If you’re nervous about this kind of teaching, don’t worry too much. For each class your Korean co-teacher is there to help out and explain tricky or important stuff to the students. In fact, while it is reassuring to have a co-teacher, particularly at first, few teachers have much use for them once they have settled in. Second level is the hard part for Korean students as their overriding concern is getting into the best university where they can then network and thereby have beneficial friends for later life. All this means they have too much to lose by misbehaving here and causing you unnecessary problems, so don’t stress about that side of things too much.
Requirements for Teaching in South Korea
For teaching English in South Korea, you will require a Bachelor’s degree. For private academies, unlike other countries, a TEFL certificate (while an advantage), is often not a requirement for a TEFL job. However, for public school positions with the EPIK (English Program in Korea), a TEFL certificate will be required unless you have a teaching certificate, a degree in English (or related major) or previous teaching experience (a full year or more) in Korea.
Applying for a Visa to Teach in Korea
The E2 visa is what you need to legally teach English in South Korea. It is usually valid for 12 months (the length of a typical contract) from the date of entry into the country and of course, it’s renewable. In order to be eligible for this visa, teachers must hold a Bachelor’s Degree (either 3 or 4 years) from an accredited University in a native English-speaking country.
Your E-2 visa will only allow you to work at the specific school which sponsors your visa. You cannot work at another school unless you receive a special permission from immigration on your visa. When you receive your visa, it will be a single-entry visa. If you wish to travel internationally while in Korea, as many teachers do, you will need to apply for a multiple re-entry visa at the immigration office in Korea. This is very easy to obtain and usually costs 50.000 KRW.
Once you arrive in Korea and start working, you will need to apply for your Alien Registration Card at Korean immigration. You will need this Alien Registration Card to start your health insurance, open a bank account and wire money back home. It must be completed within the first 90 days after arriving in Korea, but will normally be done in the first two weeks. Don’t worry, your school will help you with all of this. Remember it’s in their interest that you settle in ok and that all legalities are dealt with straight away. They have put a lot of time into hiring you so they won’t want anything left out, especially at this late stage.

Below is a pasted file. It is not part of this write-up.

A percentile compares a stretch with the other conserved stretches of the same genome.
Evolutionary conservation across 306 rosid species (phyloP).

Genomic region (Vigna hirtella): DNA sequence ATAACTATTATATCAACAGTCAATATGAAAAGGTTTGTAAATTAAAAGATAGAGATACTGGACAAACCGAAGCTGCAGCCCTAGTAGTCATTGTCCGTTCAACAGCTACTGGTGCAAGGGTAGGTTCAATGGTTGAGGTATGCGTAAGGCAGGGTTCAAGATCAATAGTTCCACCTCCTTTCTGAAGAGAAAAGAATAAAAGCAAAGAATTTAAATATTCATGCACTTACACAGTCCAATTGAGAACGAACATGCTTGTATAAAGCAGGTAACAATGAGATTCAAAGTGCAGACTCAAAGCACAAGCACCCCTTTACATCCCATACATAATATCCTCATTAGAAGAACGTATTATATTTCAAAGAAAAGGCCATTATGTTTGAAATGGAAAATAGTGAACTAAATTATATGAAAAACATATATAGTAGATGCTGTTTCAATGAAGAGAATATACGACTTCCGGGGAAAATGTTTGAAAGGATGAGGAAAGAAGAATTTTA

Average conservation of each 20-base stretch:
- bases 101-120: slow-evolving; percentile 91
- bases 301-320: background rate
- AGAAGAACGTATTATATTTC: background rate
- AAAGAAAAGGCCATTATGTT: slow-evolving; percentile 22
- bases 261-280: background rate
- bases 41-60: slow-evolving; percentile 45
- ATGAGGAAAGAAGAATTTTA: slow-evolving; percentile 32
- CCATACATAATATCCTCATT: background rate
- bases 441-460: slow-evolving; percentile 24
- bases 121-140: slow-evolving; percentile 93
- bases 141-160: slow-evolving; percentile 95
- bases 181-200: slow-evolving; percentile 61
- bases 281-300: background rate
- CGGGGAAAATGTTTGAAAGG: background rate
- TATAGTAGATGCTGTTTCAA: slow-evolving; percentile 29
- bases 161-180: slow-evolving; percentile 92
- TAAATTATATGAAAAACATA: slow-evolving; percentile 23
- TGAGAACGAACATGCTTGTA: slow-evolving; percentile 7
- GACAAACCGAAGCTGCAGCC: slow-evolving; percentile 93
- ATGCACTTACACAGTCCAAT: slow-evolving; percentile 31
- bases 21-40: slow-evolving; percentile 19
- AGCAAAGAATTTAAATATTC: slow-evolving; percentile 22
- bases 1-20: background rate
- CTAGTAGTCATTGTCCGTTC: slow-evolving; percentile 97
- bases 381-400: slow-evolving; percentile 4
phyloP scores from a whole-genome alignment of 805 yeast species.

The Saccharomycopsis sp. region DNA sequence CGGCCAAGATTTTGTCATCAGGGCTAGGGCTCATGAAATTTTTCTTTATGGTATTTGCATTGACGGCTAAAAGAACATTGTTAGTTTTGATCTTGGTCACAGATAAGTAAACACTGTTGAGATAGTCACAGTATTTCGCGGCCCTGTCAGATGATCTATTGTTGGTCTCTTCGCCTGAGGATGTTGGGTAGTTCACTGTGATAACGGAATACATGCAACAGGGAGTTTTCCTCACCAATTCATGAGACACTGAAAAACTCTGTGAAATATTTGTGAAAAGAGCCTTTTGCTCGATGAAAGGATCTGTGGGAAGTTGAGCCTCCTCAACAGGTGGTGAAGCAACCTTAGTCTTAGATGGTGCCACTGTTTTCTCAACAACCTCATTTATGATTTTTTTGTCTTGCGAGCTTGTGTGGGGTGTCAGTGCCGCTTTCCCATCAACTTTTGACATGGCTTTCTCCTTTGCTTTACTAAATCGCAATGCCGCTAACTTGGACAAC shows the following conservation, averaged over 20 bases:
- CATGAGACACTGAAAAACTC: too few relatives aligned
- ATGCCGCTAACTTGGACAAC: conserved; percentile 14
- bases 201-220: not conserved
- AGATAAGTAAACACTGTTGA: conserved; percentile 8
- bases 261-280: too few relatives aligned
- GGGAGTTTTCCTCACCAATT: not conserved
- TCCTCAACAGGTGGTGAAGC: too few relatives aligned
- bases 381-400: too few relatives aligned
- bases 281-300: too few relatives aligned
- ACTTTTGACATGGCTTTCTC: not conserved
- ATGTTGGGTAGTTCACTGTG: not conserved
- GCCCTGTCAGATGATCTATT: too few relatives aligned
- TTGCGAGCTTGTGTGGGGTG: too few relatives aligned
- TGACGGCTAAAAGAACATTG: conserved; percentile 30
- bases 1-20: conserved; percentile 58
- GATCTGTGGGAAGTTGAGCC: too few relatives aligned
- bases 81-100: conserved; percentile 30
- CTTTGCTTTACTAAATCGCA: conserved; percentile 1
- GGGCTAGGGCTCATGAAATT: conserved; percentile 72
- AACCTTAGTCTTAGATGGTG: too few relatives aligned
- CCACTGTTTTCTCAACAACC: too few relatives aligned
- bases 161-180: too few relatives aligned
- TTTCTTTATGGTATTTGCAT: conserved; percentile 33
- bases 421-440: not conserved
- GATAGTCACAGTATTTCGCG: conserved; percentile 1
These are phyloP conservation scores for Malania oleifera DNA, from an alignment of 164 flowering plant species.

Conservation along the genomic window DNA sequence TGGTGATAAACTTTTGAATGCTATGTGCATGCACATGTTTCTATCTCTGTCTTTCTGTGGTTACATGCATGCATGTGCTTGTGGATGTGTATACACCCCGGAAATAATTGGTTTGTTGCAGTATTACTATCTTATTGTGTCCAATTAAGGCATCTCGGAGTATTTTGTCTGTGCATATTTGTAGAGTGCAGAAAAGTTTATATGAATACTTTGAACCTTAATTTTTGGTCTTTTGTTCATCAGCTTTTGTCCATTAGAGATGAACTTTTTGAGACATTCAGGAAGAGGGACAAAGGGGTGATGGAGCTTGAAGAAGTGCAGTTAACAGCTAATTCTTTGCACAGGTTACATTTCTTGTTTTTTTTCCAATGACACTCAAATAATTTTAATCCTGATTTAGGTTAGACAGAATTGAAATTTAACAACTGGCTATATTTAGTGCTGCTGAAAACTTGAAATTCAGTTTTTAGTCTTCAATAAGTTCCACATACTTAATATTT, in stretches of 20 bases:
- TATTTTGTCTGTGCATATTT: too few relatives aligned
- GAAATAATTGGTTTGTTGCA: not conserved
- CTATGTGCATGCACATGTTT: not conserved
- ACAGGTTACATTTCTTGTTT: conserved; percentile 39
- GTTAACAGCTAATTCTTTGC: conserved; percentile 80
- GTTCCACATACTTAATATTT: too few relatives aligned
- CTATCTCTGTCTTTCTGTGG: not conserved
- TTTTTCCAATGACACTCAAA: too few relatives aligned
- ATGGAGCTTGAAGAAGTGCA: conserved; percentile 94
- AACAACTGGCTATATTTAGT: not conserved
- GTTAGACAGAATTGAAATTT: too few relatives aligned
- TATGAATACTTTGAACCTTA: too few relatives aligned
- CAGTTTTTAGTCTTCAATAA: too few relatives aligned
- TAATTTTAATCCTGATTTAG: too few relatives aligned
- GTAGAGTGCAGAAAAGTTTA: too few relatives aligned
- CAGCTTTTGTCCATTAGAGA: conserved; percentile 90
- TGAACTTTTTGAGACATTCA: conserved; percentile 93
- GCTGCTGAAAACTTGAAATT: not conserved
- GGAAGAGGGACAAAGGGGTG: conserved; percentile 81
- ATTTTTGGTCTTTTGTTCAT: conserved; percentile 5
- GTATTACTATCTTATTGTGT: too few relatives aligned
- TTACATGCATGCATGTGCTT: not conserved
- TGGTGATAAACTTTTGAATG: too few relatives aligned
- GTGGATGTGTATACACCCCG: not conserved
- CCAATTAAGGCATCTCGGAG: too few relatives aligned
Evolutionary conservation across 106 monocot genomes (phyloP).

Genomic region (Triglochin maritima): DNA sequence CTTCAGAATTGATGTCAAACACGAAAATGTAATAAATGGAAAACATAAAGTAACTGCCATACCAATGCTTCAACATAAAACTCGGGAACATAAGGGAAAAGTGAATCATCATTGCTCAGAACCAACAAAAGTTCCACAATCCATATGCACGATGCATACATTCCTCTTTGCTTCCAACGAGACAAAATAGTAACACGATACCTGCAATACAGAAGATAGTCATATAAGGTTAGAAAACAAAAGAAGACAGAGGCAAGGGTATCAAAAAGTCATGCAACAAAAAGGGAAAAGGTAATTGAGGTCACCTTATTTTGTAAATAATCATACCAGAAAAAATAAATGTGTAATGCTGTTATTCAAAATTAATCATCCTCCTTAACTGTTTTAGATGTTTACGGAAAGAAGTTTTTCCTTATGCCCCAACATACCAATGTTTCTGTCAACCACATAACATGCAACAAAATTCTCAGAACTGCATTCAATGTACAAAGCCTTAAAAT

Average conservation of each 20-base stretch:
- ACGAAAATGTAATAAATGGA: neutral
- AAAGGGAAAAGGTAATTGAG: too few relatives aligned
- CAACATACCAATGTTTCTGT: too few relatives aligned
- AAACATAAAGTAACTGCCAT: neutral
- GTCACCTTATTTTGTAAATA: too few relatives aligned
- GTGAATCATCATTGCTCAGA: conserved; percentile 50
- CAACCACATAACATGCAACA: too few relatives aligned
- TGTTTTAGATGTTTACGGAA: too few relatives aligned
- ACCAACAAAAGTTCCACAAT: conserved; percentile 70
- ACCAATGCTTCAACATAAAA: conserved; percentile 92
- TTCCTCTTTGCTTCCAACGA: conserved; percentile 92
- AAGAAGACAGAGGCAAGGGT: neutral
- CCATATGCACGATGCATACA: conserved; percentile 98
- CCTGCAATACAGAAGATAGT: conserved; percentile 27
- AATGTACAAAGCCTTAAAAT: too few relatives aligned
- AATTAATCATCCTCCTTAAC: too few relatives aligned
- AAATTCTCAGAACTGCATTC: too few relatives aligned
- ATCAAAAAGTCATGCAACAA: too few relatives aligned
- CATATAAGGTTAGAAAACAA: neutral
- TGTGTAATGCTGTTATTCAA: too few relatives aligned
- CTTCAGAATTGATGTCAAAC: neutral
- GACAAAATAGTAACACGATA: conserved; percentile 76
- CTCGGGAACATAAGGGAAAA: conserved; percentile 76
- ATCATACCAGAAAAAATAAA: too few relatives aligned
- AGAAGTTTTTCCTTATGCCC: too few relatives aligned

To apply for the E2 visa, you will need the following:
- 2 letters of recommendation (ink-signed and scanned)
- Scanned passport photo (also bring 8 passport photos)
- Information page of your passport (scanned)
- Degree certificate (copy of your actual certificate, not a transcript, notarized and then apostilled by the Department of State/Foreign Affairs/FCO)
- Teaching Certificate (TEFL certificate or teaching certificate or both)- where applicable
- Criminal background check (original – notarized and then apostilled by the Department of State/Foreign Affairs/FCO)
- Signed contract
- Copy of your medical check report
How To Apply.
If you’re still at home, getting your visa is probably your priority and the process takes a bit of time and effort (depending on which country you will be employed in of course).
We will advise you on every step and make it as stress free as possible. Suffice to say, once it’s done and you’re here you’ll wonder what you fretted about. It goes without saying that if you have any questions, please email us using our Contact us form on this site or directly through firstname.lastname@example.org
So what exactly is a teaching Visa? This is what you will need to legally teach over here in Asia. It is usually valid for 12 months (the length of a standard contract) from the date of entry into the country and of course, it’s renewable.
In order to be eligible for this visa, teachers must hold a minimum of a Bachelor’s Degree (either 3 or 4 years) from an accredited University and be a citizen of one of the following English speaking countries – USA, Canada, Ireland, UK, Australia, New Zealand and South Africa.
Your visa will only allow you to work at the specific school which sponsors your visa. You cannot work at another school unless you receive a special permission from immigration on your visa. When you receive your visa, it may be a single-entry visa. If you wish to travel internationally from your base country here in Asia, as many teachers do, you will need to apply for a multiple reentry visa at the immigration office. This is very easy to obtain and usually doesn’t cost a lot.